Five Questions with Amanda Holliday
Amanda Holliday has a heart for small-town N.C.
Name: Amanda Holliday
Position: Clinical assistant professor and director of the Practice, Advancement & Continuing Education Division, Department of Nutrition
Time at UNC Gillings: Almost 10 years
What I do at the Gillings School (and why I love it): I teach classes on medical nutrition therapy, nutrition across the life cycle and the clinical nutrition experience. I also support students who are completing the 1,200 internship hours required to become a Registered Dietitian. It’s fascinating work because our students complete those internship hours all across North Carolina and around the world.
Being around students is definitely my favorite part of my job. I learn more from them than they do from me! They bring me new ideas and share experiences from their travels. They have a lot of achievements to celebrate, but they go through hard things, too – I’m just honored to be part of their lives. I also like working in an environment that allows me to be innovative and try out new ideas. One example is facilitating sensory experiences that teach students about the physical challenges faced by some older adults. Another example is using PRISM software to automate our data-collecting process for student internship hours – I actually won an innovation grant to develop that program. Finally, as a native North Carolinian, I enjoy serving the citizens of our fine state.
I care so much about the health of our aging population: in large part because I grew up on a street with mostly older adults. My parents were the youngest couple around. They knew everyone and always let me visit our neighbors’ houses – those older folks were my good friends! I also spent a significant amount of time with my grandparents when I was young, and I later volunteered in nursing homes in high school. I’ve just always felt at ease around older people. After my maternal grandmother developed vascular dementia, it felt like I was being called to figure out how to improve the way we treat dementia in this country. Not everyone realizes this, but eating well is a huge part of that treatment. Food is one thing that people hold onto even when the way their minds work is shifting. Because of that, it’s so vital to make mealtime a pleasant experience for all the senses. That means providing tasty, nutritious meals, but it also means considering the lighting and smells in the dining room, how the food looks on the plate, whether the atmosphere is social and upbeat… environment really matters.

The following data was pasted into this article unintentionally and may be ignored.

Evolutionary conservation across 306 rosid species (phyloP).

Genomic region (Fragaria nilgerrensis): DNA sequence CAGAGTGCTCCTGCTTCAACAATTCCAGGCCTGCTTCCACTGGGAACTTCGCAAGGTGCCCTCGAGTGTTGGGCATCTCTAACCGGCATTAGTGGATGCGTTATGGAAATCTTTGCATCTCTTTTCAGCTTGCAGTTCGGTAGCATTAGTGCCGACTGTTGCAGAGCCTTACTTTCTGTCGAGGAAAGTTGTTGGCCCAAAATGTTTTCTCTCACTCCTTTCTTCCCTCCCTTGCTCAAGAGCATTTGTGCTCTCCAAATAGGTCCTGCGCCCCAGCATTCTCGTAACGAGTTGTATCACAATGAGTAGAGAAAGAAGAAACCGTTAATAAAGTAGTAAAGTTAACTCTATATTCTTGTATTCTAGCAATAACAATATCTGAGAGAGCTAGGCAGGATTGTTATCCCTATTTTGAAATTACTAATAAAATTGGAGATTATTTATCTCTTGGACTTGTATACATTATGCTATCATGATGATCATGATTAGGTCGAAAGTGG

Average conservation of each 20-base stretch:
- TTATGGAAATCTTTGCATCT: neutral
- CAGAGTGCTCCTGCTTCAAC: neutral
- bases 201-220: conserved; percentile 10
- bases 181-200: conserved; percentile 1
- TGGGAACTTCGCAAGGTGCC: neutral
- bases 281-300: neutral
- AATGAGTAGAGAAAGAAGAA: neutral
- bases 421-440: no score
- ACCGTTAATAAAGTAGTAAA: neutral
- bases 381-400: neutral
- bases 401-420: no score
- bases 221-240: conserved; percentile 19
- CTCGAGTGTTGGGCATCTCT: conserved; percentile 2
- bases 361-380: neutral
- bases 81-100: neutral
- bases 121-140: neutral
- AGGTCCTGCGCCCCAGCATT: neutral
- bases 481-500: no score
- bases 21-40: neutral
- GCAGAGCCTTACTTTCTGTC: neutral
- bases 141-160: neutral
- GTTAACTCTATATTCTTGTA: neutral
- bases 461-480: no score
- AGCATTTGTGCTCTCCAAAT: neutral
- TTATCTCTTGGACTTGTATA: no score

To start a conversation with me, ask about: gardening. It’s not that I’m an expert! I just really like flowers. At home, I keep a lot of pots full of blooms, and most of the plants in my yard were grown from clippings given to me by friends and neighbors. I just dip each clipping in rooting hormone and watch it start a new life – I really love that process. Yellow tulips are my favorite flower, and I dream of one day going to the Netherlands to see all the tulips in bloom.
You can also talk to me about N.C. culture. Southern culture is alive and well here, particularly in the food world! To a visitor, I would say, “Eat okra and butterbeans. Try barbeque from all parts of the state. Go to local markets and take the scenic byways; enjoy small towns. They have so much life!” I’ve actually never been out of the country, but there’s plenty to explore right here. Sometimes I hear people say things like, “I’ve been to more than 20 countries.” That’s great, but I always want to ask, “How many N.C. counties have you been to?” I’m extremely proud to say I’ve visited all 100 counties in this state and can tell you about a town in each one.
When it comes to my favorite and least favorite meals: my single favorite food is grilled okra. You just cannot beat it! For a meal, I like a big plate of fresh veggies in the middle of summer. I’m picturing some sliced tomatoes, corn on the cob and fresh berries. I also love making my own yogurt – I go through about three quarts a week. As for my least favorite food, well, there are no bad foods. I’m not a big fan of liver and onions, I suppose, and I stay away from anything highly processed. But I do like ice cream and homemade sweets! Memories are made over food preparation, and any time you make something with your own hands, love goes into it.
If I had one superpower: I’d want to time travel. I’d take my daughter, Hannah, who is eleven, to visit her great-grandparents when they were in their prime. We’d tell stories, share a meal and get one last hug. My grandparents lived in West Jefferson, N.C., which is my absolute favorite place in the world. I go back there every summer for a week. Each time I leave, a part of my soul stays behind, and I don’t see that part of myself again until we return. The air is cleaner there; the food tastes better – that little town is pure peace and happiness to me.